Building upon the Vasavada 1998, and more recent Mortensen 2018 neck and head model, we are exploring the role of muscles and passive cervical spine (neck) soft tissue in stabilizing the head and neck following impact loads.
Building upon the Vasavada 1998, and more recent Mortensen 2018, neck and head model, we are exploring the role of muscles and passive cervical spine (neck) soft tissue in stabilizing the head and neck following impact loads. We have collected human subject head kinematics data undergoing mild external loads with varying load direction (resulting in head extension or head lateral flexion) and varying muscle activity (minimal activation/relaxed and maximal activation/co-contracted). Example videos of the experimental procedures:
We have developed subject-specific head and neck models and validated them against measured head kinematics using measured impact loads. The head and neck model adds cervical spine ligaments, which utilize a new dynamic ligament plugin model. The dynamic ligament model is similar to the current ligament model available in vanilla OpenSim, but adds velocity dependence based on previous experimental literature. Using simulations of our experimental impacts, we can now predict the torque contributions of the various components of the cervical spine (active muscle, passive muscle, other passive structures). Example videos of OpenSim simulations validated against experimental results:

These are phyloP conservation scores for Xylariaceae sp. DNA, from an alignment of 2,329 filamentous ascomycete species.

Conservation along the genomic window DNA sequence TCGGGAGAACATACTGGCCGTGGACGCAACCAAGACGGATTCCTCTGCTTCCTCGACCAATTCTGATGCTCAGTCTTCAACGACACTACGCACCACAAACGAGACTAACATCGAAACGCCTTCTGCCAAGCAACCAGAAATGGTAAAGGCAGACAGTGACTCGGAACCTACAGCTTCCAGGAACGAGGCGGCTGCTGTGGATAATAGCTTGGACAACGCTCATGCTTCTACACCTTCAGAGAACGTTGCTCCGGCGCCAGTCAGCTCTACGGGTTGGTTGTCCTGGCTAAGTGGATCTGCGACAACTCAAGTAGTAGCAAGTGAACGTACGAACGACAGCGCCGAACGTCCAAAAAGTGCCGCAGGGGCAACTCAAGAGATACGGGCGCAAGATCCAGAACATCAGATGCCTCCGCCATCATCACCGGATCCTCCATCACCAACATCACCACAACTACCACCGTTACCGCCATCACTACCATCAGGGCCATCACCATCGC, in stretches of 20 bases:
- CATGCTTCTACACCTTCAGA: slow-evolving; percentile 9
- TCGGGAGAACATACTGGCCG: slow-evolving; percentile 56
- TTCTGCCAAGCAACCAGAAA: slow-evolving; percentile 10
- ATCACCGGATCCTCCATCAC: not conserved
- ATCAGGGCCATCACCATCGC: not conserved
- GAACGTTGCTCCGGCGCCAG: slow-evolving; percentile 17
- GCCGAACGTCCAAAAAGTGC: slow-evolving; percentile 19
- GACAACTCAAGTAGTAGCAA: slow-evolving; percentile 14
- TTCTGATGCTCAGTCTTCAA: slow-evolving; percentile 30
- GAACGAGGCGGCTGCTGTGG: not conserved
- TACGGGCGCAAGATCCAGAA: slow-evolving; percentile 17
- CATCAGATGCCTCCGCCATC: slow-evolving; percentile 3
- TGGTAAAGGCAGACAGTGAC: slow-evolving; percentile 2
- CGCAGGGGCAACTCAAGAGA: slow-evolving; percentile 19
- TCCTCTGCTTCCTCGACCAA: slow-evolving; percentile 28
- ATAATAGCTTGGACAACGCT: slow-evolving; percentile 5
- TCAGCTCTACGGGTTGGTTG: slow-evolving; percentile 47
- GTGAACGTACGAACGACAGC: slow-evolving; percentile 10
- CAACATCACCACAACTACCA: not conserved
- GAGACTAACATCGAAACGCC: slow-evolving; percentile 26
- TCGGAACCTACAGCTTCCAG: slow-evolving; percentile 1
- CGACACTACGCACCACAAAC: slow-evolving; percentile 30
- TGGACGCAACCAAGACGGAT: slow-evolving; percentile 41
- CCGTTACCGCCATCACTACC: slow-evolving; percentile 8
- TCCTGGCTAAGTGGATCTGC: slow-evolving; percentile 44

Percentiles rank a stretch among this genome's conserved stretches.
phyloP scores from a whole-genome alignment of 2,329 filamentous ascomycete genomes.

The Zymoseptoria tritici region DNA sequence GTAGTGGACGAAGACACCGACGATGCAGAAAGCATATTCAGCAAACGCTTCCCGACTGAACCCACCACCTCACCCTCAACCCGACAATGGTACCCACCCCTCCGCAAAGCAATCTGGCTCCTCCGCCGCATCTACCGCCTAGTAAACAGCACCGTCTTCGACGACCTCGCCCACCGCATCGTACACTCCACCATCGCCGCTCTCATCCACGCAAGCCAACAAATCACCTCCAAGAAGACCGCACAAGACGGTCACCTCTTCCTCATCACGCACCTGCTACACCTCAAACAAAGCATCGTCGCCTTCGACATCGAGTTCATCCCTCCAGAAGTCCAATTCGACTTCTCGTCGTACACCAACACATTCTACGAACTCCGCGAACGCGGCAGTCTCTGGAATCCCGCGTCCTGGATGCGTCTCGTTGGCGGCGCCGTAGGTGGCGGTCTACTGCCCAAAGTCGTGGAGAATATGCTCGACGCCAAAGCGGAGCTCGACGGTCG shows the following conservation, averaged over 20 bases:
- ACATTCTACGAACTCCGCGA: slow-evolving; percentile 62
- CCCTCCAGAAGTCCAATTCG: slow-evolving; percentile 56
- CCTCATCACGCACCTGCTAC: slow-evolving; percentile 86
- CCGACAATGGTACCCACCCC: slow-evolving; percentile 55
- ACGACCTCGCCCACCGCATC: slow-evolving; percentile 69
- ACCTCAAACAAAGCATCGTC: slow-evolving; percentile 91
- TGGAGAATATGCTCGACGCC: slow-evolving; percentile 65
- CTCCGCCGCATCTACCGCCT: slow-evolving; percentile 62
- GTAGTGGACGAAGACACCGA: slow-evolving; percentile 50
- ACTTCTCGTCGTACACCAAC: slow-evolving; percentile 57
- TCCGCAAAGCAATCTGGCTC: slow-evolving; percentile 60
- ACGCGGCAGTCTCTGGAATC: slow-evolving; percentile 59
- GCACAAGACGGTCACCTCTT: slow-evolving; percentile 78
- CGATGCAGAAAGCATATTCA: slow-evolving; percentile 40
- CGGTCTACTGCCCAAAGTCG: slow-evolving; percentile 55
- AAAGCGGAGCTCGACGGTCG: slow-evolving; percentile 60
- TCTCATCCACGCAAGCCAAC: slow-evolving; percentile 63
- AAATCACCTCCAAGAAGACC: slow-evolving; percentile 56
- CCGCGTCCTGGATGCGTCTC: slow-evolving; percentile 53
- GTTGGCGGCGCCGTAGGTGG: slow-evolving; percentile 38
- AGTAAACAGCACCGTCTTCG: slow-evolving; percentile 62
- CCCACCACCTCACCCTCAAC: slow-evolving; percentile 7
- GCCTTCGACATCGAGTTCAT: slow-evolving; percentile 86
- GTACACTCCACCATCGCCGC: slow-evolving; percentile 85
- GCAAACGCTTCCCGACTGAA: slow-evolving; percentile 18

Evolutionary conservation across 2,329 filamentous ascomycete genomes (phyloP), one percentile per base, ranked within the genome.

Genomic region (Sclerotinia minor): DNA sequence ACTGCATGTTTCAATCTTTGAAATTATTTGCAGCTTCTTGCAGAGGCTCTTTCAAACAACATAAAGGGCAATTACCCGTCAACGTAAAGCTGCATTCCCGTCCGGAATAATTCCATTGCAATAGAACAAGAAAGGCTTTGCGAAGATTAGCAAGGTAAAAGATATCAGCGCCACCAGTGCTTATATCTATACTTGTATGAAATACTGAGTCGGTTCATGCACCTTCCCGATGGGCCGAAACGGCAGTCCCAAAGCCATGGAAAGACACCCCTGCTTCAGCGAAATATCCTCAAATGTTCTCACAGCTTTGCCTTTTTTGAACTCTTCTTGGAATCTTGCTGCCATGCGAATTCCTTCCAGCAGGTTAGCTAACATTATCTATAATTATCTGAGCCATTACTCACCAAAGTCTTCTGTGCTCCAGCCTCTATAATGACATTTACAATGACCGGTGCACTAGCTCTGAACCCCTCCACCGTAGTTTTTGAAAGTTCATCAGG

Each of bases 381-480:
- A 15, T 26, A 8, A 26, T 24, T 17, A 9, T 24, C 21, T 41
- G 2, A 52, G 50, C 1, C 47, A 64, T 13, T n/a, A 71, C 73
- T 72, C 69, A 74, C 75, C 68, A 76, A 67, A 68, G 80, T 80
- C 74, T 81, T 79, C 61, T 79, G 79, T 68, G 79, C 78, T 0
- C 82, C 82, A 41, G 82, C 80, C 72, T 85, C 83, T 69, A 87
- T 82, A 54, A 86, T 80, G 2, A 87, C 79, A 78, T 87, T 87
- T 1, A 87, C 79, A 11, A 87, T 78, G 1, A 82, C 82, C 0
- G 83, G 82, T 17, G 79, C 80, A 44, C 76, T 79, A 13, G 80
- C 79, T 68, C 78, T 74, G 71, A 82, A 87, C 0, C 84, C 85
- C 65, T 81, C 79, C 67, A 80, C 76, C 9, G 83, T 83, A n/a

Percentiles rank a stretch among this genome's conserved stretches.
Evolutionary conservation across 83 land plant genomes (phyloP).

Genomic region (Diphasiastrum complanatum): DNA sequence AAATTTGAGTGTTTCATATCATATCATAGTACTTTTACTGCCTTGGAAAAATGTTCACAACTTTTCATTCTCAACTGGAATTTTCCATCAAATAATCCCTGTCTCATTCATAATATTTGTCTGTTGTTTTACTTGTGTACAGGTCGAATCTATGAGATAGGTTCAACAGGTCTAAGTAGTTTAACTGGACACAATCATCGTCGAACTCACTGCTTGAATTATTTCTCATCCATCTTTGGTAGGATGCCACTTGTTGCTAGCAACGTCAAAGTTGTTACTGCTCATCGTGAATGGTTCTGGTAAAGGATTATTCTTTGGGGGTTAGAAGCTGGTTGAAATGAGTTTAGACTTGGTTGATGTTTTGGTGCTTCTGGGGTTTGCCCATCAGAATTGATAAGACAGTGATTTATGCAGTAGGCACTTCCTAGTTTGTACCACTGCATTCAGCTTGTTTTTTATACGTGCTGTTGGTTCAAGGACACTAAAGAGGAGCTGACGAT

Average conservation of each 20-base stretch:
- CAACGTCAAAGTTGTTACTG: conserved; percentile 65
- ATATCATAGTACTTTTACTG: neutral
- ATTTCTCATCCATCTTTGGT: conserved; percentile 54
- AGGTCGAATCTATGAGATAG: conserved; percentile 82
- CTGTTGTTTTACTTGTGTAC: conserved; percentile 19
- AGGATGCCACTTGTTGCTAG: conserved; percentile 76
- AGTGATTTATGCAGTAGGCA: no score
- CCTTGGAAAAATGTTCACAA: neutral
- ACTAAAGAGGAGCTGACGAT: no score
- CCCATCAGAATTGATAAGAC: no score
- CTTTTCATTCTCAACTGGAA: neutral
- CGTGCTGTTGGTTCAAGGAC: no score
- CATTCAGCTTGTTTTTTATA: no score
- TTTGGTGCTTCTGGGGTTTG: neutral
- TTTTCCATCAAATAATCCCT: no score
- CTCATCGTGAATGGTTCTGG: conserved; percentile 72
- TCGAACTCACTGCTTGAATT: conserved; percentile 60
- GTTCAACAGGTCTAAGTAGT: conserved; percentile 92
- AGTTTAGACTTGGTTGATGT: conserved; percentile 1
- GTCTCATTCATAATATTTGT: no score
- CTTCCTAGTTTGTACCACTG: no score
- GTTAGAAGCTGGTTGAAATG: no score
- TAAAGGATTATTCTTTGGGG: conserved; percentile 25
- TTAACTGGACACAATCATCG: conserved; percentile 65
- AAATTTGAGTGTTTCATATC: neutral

We are now obtaining consent to provide data publicly through SimTK. To be included are the baseline model, subject-scaled models, experimental average male and experimental average female models, relevant experimental data (head kinematics and impact loads), and relevant files for running simulations (muscle activations, setup files, external load files, output motion and analysis files).
For more information, please contact: email@example.com
1) Kuo C., Fanton M., Wu L., Camarillo D.B. "Spinal constraint modulates head instantaneous center of rotation and dictates head angular motion." Journal of Biomechanics. 76(25): 220-228. (2018)
2) Kuo C, Sheffels J, Fanton M, Yu I, Hamalainen R, Camarillo D. "Passive Cervical Spine Ligaments Provide Stability during Head Impacts." Journal of the Royal Society Interface. https://doi.org/10.1098/rsif.2019.0086 (2019)
May 29, 2019